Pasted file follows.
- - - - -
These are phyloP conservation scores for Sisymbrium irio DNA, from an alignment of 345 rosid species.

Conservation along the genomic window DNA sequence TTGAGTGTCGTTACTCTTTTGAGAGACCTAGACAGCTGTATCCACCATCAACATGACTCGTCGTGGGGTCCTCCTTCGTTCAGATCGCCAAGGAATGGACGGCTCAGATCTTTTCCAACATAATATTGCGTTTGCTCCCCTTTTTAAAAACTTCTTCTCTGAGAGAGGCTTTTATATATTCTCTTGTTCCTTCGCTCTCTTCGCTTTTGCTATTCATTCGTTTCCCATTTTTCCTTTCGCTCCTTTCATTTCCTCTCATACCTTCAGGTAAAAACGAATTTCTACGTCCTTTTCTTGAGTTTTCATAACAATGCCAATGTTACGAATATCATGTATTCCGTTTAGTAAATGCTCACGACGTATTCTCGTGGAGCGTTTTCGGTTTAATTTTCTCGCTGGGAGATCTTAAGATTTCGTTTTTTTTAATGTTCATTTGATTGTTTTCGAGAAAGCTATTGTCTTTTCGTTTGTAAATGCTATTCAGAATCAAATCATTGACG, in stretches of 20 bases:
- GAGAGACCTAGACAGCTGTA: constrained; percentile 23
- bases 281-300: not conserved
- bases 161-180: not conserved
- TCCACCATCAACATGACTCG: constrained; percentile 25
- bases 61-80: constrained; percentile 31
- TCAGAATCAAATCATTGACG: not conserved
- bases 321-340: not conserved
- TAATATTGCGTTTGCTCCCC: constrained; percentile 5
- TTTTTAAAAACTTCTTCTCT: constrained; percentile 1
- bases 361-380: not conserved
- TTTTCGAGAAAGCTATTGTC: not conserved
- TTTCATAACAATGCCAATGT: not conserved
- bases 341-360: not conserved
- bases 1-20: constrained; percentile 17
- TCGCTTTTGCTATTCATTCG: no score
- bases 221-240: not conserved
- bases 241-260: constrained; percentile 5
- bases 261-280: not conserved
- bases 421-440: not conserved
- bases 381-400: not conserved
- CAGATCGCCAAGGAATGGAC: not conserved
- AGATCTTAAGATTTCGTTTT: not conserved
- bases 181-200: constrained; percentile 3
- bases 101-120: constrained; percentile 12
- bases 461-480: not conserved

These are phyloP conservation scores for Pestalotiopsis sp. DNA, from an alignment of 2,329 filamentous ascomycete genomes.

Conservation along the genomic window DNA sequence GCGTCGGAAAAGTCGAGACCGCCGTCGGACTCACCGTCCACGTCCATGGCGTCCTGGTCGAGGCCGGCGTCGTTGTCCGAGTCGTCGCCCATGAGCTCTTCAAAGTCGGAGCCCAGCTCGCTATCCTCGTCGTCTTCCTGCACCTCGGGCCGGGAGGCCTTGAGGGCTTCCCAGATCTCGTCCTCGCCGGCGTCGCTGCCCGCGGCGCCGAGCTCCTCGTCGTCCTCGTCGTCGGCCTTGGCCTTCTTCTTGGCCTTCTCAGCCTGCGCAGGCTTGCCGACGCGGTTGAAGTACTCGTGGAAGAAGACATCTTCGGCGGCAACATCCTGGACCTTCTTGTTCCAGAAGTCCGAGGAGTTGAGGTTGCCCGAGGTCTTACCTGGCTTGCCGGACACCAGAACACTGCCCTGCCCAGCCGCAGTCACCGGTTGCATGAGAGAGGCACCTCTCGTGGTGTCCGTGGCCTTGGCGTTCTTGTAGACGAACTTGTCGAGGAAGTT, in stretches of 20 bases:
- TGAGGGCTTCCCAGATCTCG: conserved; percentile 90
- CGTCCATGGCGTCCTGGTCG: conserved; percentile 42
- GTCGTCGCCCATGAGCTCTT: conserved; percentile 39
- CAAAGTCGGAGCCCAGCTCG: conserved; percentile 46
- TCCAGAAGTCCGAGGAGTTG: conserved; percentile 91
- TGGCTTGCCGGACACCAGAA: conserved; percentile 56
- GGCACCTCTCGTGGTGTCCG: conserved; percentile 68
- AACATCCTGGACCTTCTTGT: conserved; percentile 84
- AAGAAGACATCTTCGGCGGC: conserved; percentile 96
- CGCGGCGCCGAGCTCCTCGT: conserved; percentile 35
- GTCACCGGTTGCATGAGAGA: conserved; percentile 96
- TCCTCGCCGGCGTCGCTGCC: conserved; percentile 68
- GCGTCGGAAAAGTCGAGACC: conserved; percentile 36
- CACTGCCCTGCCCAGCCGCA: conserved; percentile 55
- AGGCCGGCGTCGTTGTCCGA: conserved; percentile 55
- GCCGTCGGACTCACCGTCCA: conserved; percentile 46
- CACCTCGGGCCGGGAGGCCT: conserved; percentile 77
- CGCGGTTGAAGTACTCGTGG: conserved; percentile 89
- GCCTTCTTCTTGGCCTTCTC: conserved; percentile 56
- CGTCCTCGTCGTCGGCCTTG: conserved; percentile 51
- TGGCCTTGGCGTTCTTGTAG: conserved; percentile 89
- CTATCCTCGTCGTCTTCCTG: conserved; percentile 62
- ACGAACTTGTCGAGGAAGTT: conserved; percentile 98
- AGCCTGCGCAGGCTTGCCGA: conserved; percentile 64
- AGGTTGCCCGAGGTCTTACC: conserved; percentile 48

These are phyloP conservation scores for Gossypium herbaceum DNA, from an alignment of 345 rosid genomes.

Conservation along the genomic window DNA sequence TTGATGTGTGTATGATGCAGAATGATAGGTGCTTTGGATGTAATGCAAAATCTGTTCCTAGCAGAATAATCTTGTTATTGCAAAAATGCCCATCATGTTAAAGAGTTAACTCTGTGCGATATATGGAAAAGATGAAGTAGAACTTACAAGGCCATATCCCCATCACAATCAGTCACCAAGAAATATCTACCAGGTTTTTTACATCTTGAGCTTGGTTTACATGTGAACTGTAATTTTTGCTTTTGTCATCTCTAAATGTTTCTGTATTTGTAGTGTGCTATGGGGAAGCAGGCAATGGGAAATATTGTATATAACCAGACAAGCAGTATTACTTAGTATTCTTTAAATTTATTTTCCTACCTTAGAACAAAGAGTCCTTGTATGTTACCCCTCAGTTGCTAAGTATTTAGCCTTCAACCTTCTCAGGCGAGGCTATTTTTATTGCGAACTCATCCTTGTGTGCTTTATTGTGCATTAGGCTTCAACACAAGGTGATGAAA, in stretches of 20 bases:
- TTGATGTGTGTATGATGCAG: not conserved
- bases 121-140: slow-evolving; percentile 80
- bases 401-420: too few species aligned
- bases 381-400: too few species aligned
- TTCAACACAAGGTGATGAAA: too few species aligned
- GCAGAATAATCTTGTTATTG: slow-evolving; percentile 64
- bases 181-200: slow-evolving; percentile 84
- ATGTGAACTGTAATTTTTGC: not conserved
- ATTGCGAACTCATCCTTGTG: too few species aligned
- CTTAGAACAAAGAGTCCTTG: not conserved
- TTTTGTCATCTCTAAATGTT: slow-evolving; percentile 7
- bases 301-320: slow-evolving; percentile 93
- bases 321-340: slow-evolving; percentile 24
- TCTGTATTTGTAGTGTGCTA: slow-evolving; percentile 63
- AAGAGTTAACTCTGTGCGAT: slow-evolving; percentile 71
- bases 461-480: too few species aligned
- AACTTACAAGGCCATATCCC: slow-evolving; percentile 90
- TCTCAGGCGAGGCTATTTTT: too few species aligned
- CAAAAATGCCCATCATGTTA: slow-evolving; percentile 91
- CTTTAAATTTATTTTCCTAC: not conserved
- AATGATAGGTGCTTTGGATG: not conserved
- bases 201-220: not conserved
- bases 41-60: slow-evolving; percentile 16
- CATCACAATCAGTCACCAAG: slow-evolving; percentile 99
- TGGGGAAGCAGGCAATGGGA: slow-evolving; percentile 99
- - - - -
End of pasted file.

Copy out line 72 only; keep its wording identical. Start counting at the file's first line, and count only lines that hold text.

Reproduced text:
- bases 461-480: too few species aligned